Many people in IT take what the tech analyst firm Gartner has to say about anything very seriously. As a technologist, I am no different. Recently, Gartner put together a short one-hour presentation on their “Top 10 Cloud Myths.” I had to tune in.
While I agreed with all of Gartners top 10 cloud myths outlined, a few of them jumped out at me as more important than others. That’s because they are not only myths that customers have and still struggle with, but also ones with which I have some real-life experience.
Before we dig in, I think it is important for us to understand what Gartner really means when they say cloud. As Gartner defines it, “Cloud is a style of computing in which scalable and elastic IT-enabled capabilities are delivered as-a-service to consumers using Internet technologies.” This is extremely important to our efforts of getting over some of those cloud myths.
Gartner suggests that we stop calling everything cloud and call things what they are. Compute is compute and collaboration is collaboration, regardless where the resources that make up the solutions live. I cannot agree more with this view and I hope as we dig into some of the myths, you will understand why. Before implementing a “cloud solution,” we should have a business conversation about what we are actually trying to solve. Then, let the conversation lead us to the type of solution that fits best.
With that, let’s dig into some of the myths.
Myth 1: Public Cloud Saves Money
The number one reason why organizations are moving to the cloud is for agility. As an entity moves more workloads to the cloud, the cloud can naturally become expensive. Does the benefit of agility outweigh the cost?
When speaking to customers, I like to have a financial conversation. I want to determine what is important to them. Will agility give the business the desired speed to market to achieve their objectives, ultimately making the cost of IT less of a concern? Is the organization in acquisition mode, making elongated IT implementations or roll outs an unviable option? Lastly, my favorite, what does it cost the business to continue to maintain server hardware? Or more impactful, what time is spent on patching and updating that could be spent on projects that move the business forward?
The answers to these questions could indeed make our first Gartner myth true or debunk it right out of the gate. The point here is if a cloud move is about finances, let’s look at it from all angles.
Myth 3: Cloud Should Be Used for Everything
If you have not yet figured it out, I am a “cloud guy.” I would, however, be foolish not to admit that every workload is different. I will sit here and argue all day long that it is POSSIBLE to run just about anything in the cloud. But let’s be honest, not every workload will be at its best there. Some workloads are compliance heavy or legacy applications which can be difficult to move anywhere and some applications are best accessed when the users are close to the infrastructure the application sits on.
Myth 4: “The CEO Said So” Is a Cloud Strategy
This is one of my favorite Gartner myths as it relates to my experiences with not only customers, but also vendors that I train on cloud. Cloud strategies should align with business objectives. If I hear a customer quote this myth, I ask them what went into the planning or what drove the CEO to come to a cloud strategy. What are we trying to solve?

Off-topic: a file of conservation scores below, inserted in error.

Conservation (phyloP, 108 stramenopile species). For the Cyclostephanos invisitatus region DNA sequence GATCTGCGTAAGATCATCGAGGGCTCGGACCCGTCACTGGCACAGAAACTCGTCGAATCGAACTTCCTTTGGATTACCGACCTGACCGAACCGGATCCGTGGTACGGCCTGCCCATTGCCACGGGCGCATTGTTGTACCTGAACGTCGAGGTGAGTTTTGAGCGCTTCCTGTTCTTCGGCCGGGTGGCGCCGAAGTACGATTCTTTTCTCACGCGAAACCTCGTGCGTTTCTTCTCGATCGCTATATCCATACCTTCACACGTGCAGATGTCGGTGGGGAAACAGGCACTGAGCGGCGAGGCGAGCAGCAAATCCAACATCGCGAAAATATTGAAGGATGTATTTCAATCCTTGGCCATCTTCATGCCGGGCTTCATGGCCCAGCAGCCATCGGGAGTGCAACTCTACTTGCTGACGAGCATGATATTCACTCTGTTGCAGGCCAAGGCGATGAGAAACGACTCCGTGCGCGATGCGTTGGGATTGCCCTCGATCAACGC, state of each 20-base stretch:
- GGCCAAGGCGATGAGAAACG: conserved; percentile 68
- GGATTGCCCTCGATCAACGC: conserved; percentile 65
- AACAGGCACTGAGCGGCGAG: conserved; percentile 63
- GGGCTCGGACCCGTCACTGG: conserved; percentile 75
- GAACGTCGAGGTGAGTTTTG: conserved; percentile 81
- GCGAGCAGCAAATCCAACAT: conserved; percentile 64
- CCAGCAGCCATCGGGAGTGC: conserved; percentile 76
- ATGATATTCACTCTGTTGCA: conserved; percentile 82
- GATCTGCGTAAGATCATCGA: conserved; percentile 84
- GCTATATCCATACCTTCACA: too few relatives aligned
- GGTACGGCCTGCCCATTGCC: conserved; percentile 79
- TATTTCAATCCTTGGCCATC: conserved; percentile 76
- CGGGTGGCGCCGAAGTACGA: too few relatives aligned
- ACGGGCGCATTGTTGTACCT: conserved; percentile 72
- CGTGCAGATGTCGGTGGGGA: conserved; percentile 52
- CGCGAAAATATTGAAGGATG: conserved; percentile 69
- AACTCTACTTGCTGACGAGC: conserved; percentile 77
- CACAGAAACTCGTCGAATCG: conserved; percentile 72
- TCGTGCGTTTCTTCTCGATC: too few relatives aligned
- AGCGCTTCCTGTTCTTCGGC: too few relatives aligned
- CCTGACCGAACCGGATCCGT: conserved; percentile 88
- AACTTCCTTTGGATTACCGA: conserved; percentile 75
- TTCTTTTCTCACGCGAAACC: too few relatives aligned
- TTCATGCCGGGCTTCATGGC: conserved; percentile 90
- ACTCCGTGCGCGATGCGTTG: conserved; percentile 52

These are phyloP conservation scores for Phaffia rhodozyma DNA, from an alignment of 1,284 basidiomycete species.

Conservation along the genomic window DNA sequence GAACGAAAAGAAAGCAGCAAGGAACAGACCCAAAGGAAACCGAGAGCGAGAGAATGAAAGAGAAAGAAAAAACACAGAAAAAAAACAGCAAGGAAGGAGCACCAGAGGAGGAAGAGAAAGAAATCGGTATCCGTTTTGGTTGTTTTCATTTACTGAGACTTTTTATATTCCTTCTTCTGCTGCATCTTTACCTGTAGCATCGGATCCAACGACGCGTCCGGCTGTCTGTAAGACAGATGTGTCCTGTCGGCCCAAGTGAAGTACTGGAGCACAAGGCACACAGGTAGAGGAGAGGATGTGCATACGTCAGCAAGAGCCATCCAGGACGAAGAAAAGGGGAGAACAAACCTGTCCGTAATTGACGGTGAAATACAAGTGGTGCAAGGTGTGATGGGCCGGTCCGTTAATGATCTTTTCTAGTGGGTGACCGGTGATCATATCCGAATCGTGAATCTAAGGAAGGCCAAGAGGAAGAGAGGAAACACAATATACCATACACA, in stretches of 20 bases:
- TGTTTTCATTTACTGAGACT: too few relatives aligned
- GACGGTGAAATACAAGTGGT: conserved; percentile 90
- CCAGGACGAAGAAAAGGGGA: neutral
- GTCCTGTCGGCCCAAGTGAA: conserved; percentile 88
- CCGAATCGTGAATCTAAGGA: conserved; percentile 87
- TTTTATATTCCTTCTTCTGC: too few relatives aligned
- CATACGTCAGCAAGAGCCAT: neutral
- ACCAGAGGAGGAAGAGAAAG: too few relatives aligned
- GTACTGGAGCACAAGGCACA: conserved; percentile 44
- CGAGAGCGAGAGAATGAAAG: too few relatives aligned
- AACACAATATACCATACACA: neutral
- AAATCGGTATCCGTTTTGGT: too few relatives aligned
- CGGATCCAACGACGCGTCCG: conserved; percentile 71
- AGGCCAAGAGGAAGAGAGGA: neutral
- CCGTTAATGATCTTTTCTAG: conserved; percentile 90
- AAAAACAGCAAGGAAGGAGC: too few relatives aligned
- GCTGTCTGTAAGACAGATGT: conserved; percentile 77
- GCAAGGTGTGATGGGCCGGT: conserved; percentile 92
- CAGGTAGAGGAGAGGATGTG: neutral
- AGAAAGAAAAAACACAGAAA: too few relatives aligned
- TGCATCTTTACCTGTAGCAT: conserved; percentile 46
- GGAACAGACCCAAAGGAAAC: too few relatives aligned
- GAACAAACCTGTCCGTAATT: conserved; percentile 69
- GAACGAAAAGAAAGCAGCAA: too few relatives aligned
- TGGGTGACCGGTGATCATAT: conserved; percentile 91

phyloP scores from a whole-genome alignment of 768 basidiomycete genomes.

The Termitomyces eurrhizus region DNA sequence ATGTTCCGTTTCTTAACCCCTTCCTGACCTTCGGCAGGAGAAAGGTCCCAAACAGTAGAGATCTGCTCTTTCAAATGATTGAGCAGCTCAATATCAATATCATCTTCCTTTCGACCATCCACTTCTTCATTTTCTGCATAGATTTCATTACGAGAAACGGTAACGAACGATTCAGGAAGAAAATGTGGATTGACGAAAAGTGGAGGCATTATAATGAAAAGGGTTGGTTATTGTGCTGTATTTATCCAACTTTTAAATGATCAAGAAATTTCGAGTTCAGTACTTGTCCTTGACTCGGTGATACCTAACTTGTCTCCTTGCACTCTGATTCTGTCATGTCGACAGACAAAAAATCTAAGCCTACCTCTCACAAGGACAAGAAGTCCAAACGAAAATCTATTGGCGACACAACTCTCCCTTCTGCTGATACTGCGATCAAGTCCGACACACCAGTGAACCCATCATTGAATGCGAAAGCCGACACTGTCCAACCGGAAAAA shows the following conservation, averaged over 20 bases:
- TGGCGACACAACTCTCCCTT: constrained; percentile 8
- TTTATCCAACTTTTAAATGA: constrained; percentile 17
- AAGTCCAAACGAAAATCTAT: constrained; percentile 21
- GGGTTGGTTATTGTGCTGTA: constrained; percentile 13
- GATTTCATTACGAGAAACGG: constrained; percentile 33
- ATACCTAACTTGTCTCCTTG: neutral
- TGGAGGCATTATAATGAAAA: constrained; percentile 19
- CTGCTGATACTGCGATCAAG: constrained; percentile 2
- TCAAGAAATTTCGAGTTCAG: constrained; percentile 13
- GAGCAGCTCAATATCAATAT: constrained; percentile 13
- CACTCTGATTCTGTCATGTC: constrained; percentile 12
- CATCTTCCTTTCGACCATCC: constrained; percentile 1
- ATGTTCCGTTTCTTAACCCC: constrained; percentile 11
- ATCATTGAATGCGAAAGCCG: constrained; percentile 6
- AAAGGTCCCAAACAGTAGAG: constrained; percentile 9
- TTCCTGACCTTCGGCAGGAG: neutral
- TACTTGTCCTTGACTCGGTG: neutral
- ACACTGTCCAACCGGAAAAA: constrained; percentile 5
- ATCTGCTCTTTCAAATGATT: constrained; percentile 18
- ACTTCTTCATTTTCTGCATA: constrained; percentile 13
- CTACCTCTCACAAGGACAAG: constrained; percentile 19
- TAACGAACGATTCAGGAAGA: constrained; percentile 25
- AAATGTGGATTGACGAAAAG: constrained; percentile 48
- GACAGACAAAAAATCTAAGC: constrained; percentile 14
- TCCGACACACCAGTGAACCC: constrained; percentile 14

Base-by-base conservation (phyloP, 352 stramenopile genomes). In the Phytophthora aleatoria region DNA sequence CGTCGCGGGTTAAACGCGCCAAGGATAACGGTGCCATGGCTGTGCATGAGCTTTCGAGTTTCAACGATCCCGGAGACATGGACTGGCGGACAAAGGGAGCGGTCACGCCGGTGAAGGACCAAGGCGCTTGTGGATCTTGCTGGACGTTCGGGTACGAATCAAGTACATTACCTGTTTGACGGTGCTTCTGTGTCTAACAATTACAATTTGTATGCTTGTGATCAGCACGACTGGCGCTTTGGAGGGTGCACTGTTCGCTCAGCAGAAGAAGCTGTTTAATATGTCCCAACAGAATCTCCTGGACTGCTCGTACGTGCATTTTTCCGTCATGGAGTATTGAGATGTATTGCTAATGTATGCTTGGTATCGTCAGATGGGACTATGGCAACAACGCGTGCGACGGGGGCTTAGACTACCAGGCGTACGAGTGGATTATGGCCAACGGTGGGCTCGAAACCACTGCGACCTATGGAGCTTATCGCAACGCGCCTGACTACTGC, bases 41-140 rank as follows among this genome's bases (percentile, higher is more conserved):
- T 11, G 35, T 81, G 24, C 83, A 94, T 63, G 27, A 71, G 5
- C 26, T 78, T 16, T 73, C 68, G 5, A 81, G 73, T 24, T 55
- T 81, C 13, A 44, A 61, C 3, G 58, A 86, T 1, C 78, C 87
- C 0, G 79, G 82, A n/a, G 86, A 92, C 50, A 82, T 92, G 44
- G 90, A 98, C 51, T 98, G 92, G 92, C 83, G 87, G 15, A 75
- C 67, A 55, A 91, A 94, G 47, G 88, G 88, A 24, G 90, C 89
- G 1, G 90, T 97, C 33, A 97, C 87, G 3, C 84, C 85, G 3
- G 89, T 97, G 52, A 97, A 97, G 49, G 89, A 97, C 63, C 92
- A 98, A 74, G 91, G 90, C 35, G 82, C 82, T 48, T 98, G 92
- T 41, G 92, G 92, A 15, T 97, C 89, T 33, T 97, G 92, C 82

If I hear a vendor quote this myth, I challenge them to ask better questions or make it clear to them that they do not have the contacts within their customer’s account that are close enough to the development of business strategies.
Myth 6: Cloud is Less Secure than On-premises Capabilities (and its counter myth, Cloud is More Secure)
The cloud is often more secure, but the risks are different. It all depends on who the organization is, who the provider is and the actual workload being migrated to the cloud. The better cloud providers often have security teams larger than their customers’ entire organization and have taken the steps to optimize their security processes to the cloud.
To counter, we have to remember that NOT all cloud providers are created equal. “Joe’s Cloud Server Company,” headquartered in Joe’s garage, is probably not the most secure cloud. Okay, maybe that example is a little extreme, but you get it.
When I worked for a cloud provider, I always tried to make the point that a customer needs to do their research. Security protocols, processes and certifications should always be part of the initial conversations when evaluating any cloud provider’s solution. It is important to learn who is responsible for what security. For example, the provider is responsible for this and that, but the customer is responsible for this and that. Responsibilities should be clear from the beginning.
These 4 myths have a common theme. That common theme is to really dig in and ask “why and what?” Why cloud? What will it bring our organization? What issues will it solve? Will it ultimately make it easier for our organization to conduct business?
If you take anything away from this post, I would say, PLAN. Make sure you are providing a solution for something and have a clear plan on how the responsibilities are divided up amongst your organization and the provider.
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